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Interpretation: How Rezoning Failed to Save the Curry house
by Larry Saphire

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The Curry HouseIn these days of zoning gimmicks put forward in the name of achieving a benefit for the public, the strange story of the old Curry House in Shrub Oak should give some pause in considering the sincerity and effectiveness of such proposals. Last week, the 19th century Shrub Oak landmark was demolished by order of the Town Board for the sum of $1500. What made this act unusual was the fact that the Stonegate 40-townhouse development behind the old Curry House had been rezoned with the apparent idea of saving the landmark.

Prior to June 16, 1970, the six-acre Curry property had been zoned as follows: the house and its two acres of frontage on Old Route 6 was commercial, and the four acres in the rear was half-acre residential. What that meant was that the Curry House could be used for a commercial purpose such as a restaurant, antique store, or demolished and replaced by a commercial building. The residential land to the rear could be a minor subdivision with six houses and an access road that would remove 50 feet of the commercial frontage for access. Neither of these two possibilities for which the property was zoned was particularly feasible in the present market.

"Quid pro quo"

Since Shrub Oak was the main section of Yorktown 100 years ago, all the houses have a reason for being preserved. Even though there are commercial uses around Stoney Street, the area has the aura of 19th century farmtown life. The Curry House was an important anchor in the group including the John Hart Memorial Library and the Methodist Church and graveyard. But since the property had in the past been zoned commercial, returning it to residential use would be a financial loss for the owner. Here was an opportunity for some sort of zoning exchange to save the Curry House.

The land had a residential density which permitted six dwelling units to be built on the four rear acres. Changing this to quarter acre would have doubled the density and thus the value of the 4 acres. Under the town's various density provisions for "flexible" development, 12 or 16 townhouses under quarter-acre could have been built and the Curry House donated to the town. The proposal made, however, much like the one being put forward for the Christal Farm, was for much more: changing the zoning from half-acre to two-family. In Yorktown, a two-family house requires less land for the two sets of inhabitants than a single-family house -- a mere 5000 square feet, whereas a single-family house on a quarter-acre requires 10,000 square feet.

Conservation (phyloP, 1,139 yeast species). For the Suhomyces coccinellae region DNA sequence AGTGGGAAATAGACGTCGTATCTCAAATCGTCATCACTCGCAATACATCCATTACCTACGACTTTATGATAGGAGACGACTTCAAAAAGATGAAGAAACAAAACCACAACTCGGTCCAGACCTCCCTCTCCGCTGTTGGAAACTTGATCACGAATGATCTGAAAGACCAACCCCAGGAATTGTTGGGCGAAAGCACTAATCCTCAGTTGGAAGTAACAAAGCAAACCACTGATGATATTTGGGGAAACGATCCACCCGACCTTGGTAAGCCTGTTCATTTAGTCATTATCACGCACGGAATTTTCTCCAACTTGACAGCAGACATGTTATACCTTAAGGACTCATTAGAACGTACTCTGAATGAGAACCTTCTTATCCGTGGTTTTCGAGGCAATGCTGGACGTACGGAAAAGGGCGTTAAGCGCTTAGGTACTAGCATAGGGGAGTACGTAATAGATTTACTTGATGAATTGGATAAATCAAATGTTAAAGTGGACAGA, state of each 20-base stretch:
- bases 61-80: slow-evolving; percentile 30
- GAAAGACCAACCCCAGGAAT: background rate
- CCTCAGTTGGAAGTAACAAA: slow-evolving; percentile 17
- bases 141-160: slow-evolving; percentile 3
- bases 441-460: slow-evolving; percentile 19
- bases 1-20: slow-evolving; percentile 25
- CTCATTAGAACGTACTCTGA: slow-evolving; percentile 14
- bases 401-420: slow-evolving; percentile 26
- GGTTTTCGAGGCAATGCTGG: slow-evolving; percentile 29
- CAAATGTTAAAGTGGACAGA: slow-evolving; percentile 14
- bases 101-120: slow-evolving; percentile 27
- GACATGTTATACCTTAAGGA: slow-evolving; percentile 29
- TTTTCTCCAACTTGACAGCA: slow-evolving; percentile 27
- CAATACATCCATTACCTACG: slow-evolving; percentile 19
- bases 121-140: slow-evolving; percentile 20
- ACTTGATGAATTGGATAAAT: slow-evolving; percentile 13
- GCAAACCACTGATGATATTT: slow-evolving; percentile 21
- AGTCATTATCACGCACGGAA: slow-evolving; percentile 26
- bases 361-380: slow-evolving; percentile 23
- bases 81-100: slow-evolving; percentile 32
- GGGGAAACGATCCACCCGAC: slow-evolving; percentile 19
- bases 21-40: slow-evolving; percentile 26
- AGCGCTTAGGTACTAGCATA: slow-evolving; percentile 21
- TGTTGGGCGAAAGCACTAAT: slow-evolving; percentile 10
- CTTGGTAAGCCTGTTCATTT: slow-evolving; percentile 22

Laying it on thick

This anachronism in the town zoning ordinance, which almost twenty years of professional planning has failed to modify, was precisely the quid pro quo invoked to save the Curry House. The entire six acres was rezoned to two-family, which meant that 48 dwelling units instead of 6 could be built. Perhaps the price was worthwhile to save the Curry House.

In the course of processing what was to become the Stonegate development under "flexibility" standards, 40 semi-attached units (townhouses) were to be built and the one acre on which the Curry House stood was to be donated to the town. With such a bonanza to the builder (without townhouses and a communal septic field in a central open space, inadequate sewage facilities would have prevented the construction to two-family houses on 5000 square foot lots), the town could have required him to donate a restored Curry House. But the Town Board and Planning Board required no such benefit for the town.

An insensitive blunder

Even without the aid of the favored developer, a member of the Curry family offered at least $10,000 and possibly $20,000 to restore the house. The town planner attempted to line up volunteer professional help to save the house. Letters were written to solicit state and foundation money, which was not forthcoming. The town Historical Society looked at the house and the town Landmarks Committee looked at the house. This writer wrote a column last September called Save the Curry House Landmark. With all this activity and pledged money, somehow nobody realized that there was no positive group charged with organizing ways and means to save the Curry House.

Leadership in a town such as Yorktown is most frequently assumed by interested residents. But in the final analysis, it is the town officials who must exercise leadership. They did not. In the absence of a committee, they did not call for one. It was incumbent upon them to do so, particularly because of the zoning manipulations designed to save the house. Finally, with little ado, the Town Board decided to bulldoze the house a little over two weeks ago.

I say they had no moral right to do it, and that it was a shameful and insensitive act.

Source: The Yorktowner, "Interpretation: How rezoning failed to save the Curry house," by Larry Saphire, May 23, 1973

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